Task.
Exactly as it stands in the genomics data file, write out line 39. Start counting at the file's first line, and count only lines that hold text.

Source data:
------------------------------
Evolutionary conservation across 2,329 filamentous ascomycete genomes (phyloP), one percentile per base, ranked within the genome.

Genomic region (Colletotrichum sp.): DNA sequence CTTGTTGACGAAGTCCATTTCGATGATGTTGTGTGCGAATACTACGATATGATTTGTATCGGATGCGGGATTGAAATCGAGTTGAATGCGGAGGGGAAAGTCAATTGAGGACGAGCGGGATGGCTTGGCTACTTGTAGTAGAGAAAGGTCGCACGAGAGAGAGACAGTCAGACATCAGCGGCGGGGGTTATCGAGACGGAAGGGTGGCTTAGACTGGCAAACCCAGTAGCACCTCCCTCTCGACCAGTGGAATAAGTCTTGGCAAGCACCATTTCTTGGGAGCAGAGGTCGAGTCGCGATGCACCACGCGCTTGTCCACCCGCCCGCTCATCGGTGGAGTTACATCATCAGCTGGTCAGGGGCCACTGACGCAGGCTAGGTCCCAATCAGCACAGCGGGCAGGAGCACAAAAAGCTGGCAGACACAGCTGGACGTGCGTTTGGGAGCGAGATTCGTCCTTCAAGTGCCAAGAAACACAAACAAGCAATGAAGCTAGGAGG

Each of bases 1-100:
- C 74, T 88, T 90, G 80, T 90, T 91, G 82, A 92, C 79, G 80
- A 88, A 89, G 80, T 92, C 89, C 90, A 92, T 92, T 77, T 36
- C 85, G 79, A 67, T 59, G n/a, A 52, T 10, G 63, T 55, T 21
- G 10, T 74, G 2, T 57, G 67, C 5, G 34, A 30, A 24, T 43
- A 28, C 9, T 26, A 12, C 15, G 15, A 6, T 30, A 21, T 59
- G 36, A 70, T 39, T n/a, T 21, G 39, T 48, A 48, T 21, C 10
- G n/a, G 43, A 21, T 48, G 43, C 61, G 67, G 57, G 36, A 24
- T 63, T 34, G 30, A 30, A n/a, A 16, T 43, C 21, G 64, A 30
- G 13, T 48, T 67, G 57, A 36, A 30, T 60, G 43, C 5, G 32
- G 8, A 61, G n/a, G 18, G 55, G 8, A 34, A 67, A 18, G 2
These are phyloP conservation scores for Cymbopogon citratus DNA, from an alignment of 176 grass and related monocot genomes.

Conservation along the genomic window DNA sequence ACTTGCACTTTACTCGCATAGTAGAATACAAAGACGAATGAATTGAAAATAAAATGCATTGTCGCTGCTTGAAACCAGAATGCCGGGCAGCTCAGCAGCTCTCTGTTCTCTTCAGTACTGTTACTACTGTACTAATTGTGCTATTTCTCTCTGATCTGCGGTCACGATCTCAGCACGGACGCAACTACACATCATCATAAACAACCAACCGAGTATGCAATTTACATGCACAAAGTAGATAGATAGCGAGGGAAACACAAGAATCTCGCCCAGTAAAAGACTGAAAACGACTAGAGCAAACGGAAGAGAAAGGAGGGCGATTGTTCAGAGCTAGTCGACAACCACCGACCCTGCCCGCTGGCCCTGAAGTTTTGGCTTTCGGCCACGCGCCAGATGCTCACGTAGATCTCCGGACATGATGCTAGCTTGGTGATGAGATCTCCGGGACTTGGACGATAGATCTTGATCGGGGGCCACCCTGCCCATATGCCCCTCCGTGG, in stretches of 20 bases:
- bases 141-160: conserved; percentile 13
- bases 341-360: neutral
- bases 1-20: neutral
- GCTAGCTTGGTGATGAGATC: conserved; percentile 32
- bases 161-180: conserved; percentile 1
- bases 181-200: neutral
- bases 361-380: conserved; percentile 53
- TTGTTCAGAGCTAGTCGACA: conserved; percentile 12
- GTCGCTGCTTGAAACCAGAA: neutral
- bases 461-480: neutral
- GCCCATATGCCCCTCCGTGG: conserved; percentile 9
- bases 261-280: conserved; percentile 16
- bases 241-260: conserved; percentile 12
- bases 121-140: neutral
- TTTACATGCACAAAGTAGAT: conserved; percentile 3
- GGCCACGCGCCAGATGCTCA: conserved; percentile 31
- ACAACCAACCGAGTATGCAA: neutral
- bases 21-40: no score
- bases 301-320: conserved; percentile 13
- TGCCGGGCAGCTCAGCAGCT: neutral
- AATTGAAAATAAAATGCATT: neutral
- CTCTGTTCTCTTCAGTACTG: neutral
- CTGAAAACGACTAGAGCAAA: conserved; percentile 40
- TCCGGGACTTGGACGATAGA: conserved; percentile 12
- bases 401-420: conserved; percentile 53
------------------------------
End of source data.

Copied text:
- TCCGGGACTTGGACGATAGA: conserved; percentile 12